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The Scramble for AI Talent

Research suggests the economic value of AI tools could be as high as $26 trillion, but its potential is held back by the lack of skilled talent. So how can organisations realise the efficiencies and benefits of AI without the budgets to attract the very top talent? 

The runaway success of OpenAI's ChatGPT has sparked excitement, with investors eager to pour money into AI startups and discover the next overnight success. This influx of cash has intensified the competition for talent. With high budgets and no shortage of challenging work, businesses are finding themselves in a bidding war for the best minds. Meanwhile, the question of what AI is for is still open-ended. With use cases only beginning to emerge, the fight for talent is as much about the vision and strategy to apply AI effectively as it is about the technological skillset.

Attracting the best in AI talent is not business as usual. Those at the forefront are a small, highly sought-after group, commanding six-figure salaries, equity, bonuses, flexibility, creative freedom, purpose, innovative culture and impact. The good news for established businesses is that talent is moving into more traditional healthcare, banking and manufacturing companies. Meanwhile, the big five tech firms (Meta, Alphabet, Apple, Amazon and Microsoft) are facing just as much competition to recruit, with reports of high-profile founders such as Meta’s Mark Zuckerberg and Open AI’s Sam Altman personally calling candidates to encourage them to join. Tech giants like Salesforce are also making bold moves, with CEO Marc Benioff offering to match any resignation from OpenAI with full cash and equity.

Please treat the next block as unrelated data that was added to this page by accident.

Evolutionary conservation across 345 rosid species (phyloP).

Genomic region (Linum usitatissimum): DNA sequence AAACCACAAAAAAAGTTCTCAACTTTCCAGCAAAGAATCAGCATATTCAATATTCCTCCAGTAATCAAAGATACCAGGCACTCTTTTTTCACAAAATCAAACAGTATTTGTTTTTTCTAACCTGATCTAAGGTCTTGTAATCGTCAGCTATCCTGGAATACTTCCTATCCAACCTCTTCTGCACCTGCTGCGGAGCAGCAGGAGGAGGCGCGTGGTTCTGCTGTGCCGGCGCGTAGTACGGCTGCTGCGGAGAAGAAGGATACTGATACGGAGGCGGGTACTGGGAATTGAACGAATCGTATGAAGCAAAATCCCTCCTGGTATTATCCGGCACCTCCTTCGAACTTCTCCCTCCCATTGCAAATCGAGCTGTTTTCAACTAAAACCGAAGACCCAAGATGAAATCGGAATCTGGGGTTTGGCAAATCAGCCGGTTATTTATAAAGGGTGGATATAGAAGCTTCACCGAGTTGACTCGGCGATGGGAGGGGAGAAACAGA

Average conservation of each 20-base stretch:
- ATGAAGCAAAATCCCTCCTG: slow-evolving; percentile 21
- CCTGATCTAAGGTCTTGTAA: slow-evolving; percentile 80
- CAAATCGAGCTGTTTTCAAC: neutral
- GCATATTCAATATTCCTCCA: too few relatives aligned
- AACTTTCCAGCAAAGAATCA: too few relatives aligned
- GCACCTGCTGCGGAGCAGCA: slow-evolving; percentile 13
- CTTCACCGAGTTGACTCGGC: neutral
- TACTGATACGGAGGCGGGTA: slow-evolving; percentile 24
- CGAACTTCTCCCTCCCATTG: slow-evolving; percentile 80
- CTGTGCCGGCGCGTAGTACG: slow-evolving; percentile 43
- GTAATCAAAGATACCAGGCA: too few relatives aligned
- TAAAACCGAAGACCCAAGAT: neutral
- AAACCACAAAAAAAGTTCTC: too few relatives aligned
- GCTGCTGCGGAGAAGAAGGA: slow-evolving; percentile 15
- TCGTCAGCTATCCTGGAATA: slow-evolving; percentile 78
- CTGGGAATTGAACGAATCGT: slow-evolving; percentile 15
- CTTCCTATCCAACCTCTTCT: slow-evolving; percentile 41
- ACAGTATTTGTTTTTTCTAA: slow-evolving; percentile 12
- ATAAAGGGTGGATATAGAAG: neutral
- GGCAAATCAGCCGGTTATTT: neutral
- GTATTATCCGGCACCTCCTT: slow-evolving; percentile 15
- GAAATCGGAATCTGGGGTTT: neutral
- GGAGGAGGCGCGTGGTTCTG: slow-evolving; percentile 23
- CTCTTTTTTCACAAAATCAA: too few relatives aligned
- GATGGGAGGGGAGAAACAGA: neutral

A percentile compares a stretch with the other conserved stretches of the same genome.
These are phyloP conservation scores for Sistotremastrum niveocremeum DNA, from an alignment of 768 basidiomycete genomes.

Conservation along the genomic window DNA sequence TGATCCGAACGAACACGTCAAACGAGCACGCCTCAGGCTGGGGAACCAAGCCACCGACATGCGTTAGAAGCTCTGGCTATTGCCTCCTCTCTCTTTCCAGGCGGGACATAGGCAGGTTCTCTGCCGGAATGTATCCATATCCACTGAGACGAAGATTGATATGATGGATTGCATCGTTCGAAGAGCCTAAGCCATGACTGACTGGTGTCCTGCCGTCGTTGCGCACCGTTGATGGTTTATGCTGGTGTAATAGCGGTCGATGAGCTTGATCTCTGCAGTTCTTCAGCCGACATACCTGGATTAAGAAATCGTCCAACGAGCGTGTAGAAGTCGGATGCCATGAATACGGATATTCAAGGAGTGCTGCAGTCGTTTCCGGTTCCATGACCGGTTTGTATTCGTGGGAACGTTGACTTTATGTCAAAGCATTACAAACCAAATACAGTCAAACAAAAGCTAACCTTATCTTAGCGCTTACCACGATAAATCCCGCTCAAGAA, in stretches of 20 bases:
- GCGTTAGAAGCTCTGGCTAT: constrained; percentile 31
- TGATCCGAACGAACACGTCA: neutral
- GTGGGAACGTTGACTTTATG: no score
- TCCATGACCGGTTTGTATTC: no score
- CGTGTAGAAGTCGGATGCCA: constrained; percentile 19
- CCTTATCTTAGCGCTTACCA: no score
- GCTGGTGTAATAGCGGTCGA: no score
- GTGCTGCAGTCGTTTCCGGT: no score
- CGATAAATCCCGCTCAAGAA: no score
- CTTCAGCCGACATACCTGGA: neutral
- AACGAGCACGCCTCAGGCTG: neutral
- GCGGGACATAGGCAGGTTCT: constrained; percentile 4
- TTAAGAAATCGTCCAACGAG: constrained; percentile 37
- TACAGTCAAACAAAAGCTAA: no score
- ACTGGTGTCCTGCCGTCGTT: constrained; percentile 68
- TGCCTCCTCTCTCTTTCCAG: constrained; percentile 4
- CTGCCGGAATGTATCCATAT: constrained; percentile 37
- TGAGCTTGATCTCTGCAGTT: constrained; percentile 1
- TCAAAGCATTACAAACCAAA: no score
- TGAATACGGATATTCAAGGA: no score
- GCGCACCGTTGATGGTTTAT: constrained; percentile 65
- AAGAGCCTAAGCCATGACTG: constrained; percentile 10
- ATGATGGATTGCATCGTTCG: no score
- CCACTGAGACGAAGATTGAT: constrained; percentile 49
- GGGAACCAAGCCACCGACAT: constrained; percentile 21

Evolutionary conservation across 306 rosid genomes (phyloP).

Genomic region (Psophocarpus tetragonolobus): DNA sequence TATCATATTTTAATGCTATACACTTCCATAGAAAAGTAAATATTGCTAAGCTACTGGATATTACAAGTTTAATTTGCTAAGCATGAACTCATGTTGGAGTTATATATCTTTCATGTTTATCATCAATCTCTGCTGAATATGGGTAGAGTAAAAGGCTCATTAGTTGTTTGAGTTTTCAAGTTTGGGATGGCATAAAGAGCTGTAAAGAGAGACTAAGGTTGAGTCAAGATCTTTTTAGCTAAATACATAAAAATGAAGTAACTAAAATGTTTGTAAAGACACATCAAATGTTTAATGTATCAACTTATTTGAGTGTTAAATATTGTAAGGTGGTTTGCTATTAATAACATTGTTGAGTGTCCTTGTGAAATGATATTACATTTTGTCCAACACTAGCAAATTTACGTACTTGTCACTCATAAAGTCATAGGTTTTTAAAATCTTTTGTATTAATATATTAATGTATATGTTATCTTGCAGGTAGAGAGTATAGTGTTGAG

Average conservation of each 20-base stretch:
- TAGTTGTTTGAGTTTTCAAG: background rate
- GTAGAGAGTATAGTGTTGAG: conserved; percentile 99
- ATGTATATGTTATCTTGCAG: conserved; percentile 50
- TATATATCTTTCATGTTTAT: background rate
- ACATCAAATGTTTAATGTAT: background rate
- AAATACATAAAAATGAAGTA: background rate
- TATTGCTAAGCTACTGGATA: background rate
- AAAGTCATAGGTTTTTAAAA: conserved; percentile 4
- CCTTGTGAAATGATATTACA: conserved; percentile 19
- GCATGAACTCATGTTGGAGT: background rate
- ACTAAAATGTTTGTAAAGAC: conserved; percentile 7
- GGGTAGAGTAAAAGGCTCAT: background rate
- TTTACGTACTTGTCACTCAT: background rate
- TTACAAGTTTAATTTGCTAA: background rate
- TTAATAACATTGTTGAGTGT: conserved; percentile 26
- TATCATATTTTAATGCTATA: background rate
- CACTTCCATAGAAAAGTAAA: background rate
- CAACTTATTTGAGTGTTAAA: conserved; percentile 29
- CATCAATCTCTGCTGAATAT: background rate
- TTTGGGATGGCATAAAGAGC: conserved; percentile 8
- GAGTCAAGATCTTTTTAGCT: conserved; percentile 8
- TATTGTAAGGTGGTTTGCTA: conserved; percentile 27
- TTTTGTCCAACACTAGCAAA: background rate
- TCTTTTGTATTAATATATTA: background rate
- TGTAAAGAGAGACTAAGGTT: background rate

While many firms will struggle to meet the salary demands of the most sought-after talent, there are other attractions. The draw of a business that can implement change at pace, allows for creativity and encourages innovation that can draw talent away from the big hitters. This is one reason why small companies are winning the battle for talent. The ability to implement change quickly, alongside offering creative control and flexibility on hours and location, can trump a slow-moving and inflexible organisation, even if the salary is higher.

With budgets tight, AI leaders may find themselves tasked with developing junior hires and internal movers rather than searching for the perfect skillset. While this may slow the application of AI in an organisation, it has the benefit of increasing engagement amongst existing employees and attracting those keen to learn. It also allows an organisation to benefit from the institutional knowledge embedded in existing employees, as they can use this combined knowledge to identify specific use cases for AI in the organisation.

AI and Talent Acquisition

Download our AI and Talent Acquisition guide for more on this subject, including the seven steps you need to take to build an AI team in your company.